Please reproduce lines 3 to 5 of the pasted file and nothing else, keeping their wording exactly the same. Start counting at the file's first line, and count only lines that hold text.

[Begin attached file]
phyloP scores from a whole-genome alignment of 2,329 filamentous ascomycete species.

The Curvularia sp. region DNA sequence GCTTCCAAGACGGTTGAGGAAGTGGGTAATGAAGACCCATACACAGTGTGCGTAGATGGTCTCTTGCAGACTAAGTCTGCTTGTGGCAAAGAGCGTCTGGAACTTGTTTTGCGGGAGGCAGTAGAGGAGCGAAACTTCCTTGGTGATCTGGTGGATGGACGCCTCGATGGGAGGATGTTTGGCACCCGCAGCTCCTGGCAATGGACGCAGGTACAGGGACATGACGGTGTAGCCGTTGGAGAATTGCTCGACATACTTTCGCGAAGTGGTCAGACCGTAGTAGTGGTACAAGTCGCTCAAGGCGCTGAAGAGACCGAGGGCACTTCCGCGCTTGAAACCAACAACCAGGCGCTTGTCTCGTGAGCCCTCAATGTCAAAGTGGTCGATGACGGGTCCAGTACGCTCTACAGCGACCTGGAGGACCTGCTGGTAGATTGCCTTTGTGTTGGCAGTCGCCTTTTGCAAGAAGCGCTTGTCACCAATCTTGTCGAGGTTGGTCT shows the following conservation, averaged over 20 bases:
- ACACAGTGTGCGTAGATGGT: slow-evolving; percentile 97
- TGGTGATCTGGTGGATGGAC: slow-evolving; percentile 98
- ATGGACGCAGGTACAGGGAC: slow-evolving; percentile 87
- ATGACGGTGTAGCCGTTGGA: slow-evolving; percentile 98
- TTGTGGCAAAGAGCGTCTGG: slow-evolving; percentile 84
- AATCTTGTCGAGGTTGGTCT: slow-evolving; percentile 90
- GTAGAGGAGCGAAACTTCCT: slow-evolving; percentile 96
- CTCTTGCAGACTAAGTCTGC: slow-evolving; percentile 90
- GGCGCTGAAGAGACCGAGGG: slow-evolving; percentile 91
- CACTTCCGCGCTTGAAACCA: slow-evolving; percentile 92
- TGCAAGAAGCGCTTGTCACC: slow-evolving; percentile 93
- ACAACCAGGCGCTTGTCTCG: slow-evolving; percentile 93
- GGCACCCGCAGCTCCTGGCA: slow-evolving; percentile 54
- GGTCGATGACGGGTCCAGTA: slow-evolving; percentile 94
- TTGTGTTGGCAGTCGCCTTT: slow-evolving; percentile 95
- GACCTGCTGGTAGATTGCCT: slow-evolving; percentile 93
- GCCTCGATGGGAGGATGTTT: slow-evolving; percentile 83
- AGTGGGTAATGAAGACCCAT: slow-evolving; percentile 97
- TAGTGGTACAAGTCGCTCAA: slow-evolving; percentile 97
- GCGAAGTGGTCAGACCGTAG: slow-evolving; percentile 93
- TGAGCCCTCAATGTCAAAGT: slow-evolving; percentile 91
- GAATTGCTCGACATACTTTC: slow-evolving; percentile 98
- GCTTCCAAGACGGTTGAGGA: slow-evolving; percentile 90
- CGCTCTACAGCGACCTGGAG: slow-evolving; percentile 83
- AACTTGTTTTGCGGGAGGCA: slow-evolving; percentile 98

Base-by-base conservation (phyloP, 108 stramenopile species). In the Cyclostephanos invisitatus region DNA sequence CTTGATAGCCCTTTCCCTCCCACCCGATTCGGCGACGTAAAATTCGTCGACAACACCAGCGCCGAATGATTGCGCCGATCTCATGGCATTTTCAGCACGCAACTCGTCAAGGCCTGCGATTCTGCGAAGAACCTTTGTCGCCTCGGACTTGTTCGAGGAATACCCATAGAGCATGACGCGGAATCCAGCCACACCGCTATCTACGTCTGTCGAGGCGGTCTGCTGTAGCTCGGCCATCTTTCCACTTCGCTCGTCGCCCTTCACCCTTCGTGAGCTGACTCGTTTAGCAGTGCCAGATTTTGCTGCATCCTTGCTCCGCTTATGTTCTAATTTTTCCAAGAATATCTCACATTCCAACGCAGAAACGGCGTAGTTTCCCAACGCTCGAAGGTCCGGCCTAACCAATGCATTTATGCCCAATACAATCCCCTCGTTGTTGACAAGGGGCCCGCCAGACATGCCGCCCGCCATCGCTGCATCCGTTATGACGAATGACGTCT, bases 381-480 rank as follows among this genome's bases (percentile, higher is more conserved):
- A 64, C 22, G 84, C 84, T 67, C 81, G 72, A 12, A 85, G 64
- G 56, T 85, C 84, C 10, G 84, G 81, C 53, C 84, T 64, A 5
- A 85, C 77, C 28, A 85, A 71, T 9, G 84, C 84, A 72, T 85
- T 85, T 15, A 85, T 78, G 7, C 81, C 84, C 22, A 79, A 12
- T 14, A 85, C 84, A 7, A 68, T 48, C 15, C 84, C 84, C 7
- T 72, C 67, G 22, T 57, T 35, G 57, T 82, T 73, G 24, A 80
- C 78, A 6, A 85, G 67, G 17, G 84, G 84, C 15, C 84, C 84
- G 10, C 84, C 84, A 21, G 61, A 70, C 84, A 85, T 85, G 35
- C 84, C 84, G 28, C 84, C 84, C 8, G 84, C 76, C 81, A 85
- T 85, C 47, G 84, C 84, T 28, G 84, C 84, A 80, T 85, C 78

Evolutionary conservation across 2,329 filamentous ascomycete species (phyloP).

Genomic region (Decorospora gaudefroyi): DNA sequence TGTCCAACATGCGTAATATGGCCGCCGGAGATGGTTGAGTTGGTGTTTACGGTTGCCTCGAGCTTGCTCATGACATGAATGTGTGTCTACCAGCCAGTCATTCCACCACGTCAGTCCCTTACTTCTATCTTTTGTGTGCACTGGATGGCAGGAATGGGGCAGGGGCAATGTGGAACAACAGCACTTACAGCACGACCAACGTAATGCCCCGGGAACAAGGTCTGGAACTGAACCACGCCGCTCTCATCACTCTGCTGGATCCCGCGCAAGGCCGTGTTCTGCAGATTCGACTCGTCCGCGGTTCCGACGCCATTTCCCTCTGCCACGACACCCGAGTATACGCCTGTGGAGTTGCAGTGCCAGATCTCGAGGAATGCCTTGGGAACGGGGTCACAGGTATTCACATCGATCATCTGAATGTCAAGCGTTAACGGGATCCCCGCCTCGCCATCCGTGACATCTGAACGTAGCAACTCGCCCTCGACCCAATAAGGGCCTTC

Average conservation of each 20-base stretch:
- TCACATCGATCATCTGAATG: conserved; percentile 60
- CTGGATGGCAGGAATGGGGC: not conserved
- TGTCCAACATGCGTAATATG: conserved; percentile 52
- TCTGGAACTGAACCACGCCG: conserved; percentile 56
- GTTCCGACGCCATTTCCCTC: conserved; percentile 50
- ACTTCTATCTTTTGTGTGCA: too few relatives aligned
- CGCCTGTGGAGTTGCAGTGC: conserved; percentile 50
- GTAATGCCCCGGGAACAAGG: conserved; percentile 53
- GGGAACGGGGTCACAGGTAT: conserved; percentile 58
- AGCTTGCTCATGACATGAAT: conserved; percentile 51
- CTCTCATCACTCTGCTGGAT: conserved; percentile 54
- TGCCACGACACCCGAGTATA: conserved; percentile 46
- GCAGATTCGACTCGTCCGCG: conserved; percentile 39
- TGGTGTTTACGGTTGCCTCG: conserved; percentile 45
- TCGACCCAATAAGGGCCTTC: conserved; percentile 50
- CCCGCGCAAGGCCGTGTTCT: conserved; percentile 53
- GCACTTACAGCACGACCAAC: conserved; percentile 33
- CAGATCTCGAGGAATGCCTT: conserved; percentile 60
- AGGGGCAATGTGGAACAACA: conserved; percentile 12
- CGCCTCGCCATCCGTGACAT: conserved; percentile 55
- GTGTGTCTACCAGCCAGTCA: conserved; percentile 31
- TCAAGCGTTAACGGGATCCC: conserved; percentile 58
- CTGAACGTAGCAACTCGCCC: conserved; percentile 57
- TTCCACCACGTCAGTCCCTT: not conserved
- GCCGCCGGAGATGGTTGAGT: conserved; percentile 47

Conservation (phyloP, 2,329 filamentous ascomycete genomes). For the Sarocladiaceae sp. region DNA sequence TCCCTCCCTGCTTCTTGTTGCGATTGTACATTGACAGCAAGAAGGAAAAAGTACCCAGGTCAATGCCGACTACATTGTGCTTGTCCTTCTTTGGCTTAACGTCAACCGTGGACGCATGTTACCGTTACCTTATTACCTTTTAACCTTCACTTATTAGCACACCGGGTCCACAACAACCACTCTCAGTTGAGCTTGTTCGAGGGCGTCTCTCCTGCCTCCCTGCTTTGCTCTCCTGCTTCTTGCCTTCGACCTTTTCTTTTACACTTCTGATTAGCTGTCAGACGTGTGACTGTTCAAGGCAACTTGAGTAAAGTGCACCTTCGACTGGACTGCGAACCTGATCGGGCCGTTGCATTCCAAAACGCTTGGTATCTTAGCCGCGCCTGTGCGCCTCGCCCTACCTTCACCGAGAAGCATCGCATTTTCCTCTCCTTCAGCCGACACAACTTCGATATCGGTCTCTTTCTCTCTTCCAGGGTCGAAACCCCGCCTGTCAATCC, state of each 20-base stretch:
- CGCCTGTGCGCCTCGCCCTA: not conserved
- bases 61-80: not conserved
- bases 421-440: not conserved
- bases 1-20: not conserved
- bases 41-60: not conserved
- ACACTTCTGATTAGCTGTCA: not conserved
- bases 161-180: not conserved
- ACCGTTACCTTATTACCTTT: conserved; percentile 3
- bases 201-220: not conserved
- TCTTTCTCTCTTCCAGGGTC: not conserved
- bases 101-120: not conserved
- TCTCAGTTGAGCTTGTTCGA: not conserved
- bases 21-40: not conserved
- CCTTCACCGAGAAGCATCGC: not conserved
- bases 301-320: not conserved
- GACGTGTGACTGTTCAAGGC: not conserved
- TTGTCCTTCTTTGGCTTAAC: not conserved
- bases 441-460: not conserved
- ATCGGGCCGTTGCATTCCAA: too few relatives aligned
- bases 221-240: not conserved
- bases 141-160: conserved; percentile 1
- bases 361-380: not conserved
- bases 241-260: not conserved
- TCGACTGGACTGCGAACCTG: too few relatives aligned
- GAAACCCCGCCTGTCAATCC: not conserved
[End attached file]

- ACACAGTGTGCGTAGATGGT: slow-evolving; percentile 97
- TGGTGATCTGGTGGATGGAC: slow-evolving; percentile 98
- ATGGACGCAGGTACAGGGAC: slow-evolving; percentile 87